Grade faces struggle for BBC's future
By Kate Bulkley
April 06, 2004
LONDON -- Michael Grade, the newly installed chairman of the BBC, began his new job with a standing ovation from staffers. But there will be little time for celebration at the embattled British pubcaster as it faces its biggest-ever political battle.
The tussle will focus on how the BBC as a public service broadcaster is structured, regulated and funded after its charter expires in 2006. It's a fight that will take plenty of political dexterity as well as a keen understanding of the broadcasting business — skills that Grade has honed during his 30 years in the TV business, including stints as BBC director of programs, CEO of Channel 4 and even four years in Hollywood, when he was president of Embassy Television in the early 1980s.
"I don't think there has ever been a chairman of the BBC that knows as much about the BBC as Michael Grade," said Stewart Purvis, ex-CEO of ITN News, the biggest competitor to BBC News. "That is going to save him a lot of time in getting to the crucial issues that need to be gotten to quite quickly."
The debate about the BBC's future has always been contentious given the robust growth of multichannel TV in the United Kingdom, which puts a question mark over the role the BBC should play in an increasingly well-served TV marketplace. But discussion about the BBC's future has become all the more heated since the publication this year of Lord Hutton's report into the death of government weapons inspector David Kelly, which laid much of the blame squarely on the BBC's journalistic practices. That in turn lead to the resignations of BBC chairman Gavyn Davies and director general Greg Dyke.
In his inaugural press conference Friday — held in front of the BBC staff who stood to applaud the new chairman in a patent indication of general approval — Grade took the big issues head on. He vowed that he is committed to retaining the BBC's license fee, that the role of the board of governors that regulates the BBC is in "urgent need of clarification" and, probably most importantly, that the editorial independence of the BBC is "paramount."
"Michael's strengths are a great commercial savvy, strong feel for entertainment and what works in the TV schedule and, surprisingly, perhaps alongside of that, a strong, personal commitment to what we all call public service broadcasting," said David Elstein, former CEO of Channel 5 and the author of a recent report on BBC funding for the Tory Party. "Michael feels public service broadcasting deep down. He also has a sentimental attachment to the BBC, and this won't be the first time he has given up a lot of income to come and work there."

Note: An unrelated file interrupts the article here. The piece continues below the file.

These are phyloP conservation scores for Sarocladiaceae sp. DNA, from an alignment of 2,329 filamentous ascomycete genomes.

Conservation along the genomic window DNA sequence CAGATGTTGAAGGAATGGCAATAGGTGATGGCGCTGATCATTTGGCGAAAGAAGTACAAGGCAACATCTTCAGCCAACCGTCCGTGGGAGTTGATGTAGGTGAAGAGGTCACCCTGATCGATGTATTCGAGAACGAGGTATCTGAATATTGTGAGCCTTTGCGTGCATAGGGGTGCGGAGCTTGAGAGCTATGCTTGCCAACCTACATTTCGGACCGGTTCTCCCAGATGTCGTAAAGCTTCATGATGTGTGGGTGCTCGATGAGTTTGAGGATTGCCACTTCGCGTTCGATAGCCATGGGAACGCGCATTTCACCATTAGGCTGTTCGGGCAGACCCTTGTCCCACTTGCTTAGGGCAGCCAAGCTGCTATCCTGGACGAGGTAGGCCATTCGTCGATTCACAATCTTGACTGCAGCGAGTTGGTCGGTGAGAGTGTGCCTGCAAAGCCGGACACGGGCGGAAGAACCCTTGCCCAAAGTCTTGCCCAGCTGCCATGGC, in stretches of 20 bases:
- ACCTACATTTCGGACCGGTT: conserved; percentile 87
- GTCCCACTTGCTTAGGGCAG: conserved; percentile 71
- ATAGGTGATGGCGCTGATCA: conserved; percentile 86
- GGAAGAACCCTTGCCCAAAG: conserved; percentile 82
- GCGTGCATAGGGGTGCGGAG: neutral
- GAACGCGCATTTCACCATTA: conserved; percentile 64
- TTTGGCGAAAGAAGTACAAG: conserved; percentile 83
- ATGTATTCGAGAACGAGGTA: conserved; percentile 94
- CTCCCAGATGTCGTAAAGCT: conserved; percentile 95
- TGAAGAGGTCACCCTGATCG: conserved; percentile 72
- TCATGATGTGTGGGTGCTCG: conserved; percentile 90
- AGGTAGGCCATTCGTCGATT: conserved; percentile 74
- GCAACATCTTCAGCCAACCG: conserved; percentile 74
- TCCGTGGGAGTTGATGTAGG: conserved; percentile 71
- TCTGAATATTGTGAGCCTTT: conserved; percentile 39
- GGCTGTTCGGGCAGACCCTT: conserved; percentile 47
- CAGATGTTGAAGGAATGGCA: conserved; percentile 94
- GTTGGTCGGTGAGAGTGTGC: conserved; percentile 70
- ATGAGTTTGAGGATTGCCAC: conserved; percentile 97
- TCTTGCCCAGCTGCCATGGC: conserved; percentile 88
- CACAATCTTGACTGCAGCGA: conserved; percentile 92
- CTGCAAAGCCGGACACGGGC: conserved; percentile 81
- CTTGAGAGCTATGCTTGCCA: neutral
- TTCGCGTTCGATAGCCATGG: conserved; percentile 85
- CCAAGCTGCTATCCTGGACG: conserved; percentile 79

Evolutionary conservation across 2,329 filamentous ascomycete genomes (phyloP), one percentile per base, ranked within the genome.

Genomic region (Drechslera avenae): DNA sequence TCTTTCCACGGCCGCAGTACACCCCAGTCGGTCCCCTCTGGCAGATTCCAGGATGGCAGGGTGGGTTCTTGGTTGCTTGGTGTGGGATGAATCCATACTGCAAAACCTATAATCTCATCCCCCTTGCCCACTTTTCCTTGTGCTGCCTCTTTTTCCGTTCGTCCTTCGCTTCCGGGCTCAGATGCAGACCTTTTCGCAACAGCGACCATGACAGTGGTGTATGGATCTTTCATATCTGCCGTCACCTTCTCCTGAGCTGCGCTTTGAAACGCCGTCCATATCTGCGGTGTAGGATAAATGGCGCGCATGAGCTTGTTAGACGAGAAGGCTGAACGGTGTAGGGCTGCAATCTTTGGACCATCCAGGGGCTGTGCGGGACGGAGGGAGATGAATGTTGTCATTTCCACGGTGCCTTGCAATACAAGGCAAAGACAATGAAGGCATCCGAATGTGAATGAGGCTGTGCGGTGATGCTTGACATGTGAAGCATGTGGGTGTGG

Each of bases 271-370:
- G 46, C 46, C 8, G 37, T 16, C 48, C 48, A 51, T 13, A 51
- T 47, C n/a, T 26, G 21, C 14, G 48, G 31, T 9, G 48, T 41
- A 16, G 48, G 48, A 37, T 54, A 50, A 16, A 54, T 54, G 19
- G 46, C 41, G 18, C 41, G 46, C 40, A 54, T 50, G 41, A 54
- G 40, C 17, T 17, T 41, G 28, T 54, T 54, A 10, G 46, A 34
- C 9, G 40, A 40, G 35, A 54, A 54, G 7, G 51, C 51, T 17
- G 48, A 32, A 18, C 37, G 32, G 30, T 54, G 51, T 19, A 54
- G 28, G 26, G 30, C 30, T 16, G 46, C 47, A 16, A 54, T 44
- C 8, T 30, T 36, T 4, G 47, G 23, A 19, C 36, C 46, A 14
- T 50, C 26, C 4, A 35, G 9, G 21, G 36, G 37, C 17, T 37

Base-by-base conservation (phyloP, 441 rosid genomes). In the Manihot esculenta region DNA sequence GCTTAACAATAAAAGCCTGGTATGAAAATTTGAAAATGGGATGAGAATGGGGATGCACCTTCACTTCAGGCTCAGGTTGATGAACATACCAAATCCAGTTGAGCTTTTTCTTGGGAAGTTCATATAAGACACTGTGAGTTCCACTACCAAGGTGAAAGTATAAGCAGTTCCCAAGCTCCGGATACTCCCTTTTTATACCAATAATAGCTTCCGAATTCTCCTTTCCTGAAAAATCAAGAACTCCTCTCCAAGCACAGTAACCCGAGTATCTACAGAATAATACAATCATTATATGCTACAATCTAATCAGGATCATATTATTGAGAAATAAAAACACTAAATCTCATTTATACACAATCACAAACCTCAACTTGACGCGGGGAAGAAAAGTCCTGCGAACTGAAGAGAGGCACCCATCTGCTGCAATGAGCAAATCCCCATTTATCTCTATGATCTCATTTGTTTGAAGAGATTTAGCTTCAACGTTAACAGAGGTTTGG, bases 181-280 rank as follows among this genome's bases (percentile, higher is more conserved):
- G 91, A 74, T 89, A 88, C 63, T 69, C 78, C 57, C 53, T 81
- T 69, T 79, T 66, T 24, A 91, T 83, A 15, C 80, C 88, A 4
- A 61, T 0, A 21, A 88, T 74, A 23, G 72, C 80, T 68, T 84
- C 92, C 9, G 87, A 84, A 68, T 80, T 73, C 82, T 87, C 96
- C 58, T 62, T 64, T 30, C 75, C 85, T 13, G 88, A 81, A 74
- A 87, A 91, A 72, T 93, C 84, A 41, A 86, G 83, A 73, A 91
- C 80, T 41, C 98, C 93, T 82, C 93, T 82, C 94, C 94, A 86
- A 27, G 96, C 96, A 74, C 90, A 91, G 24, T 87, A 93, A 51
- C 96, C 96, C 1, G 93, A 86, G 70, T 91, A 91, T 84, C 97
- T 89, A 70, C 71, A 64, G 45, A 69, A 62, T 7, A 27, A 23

The first big task for Grade, who takes up his position May 17, is to help pick a new director general of the BBC. Media reports have mentioned John Willis, currently director of factual and learning at the BBC, and Grade's director of programs while he was at Channel 4, as being one possible contender. Other names being mentioned in media reports include Mark Thompson, CEO of Channel 4 and a former BBC controller; Jana Bennett, BBC director of television; and Michael Jackson, a former BBC director of TV and BBC1 controller who has been working for Universal Television in Los Angeles for the past several years. Mark Byford, the acting director general, also is a candidate.
Grade has been ostensibly out of mainstream broadcasting for several years. He moved into the leisure industry in 1997 and since 2002 has been chairman of the Camelot Group, which runs the National Lottery in the United Kingdom, as well as being executive chairman of Pinewood and Shepperton studios. He has been asked by the BBC to inform it of any shareholdings or other interests he may have in global media companies, including Time Warner, BSkyB and the Walt Disney Co.
But his understanding of the broadcast business worldwide has been roundly praised. "He's a massive industry person," said Jeff Foulser, CEO of indie producer the Television Corp., which has had Grade as a director since last year and as interim chairman for the past six weeks after its former chairman stepped down. "Michael has huge experience and is very well-connected. He is a superb chairman of meetings because he finds a way to bring everyone into the picture."
It is Grade's skills as a communicator and a facilitator that may be his biggest asset in the review of the BBC charter and in how he takes the BBC forward. "Michael is a very persuasive lobbyist and an extremely good inspirer of the troops, and he is someone who understands a lot of the editorial pressure that come to bear on a major broadcaster," Elstein said.
"He's an apolitical appointment, and he won't kowtow to the government or to anybody else," said Foulser of the TV Corp. 'He'll do what he thinks is right for the BBC, and that's the way it should be."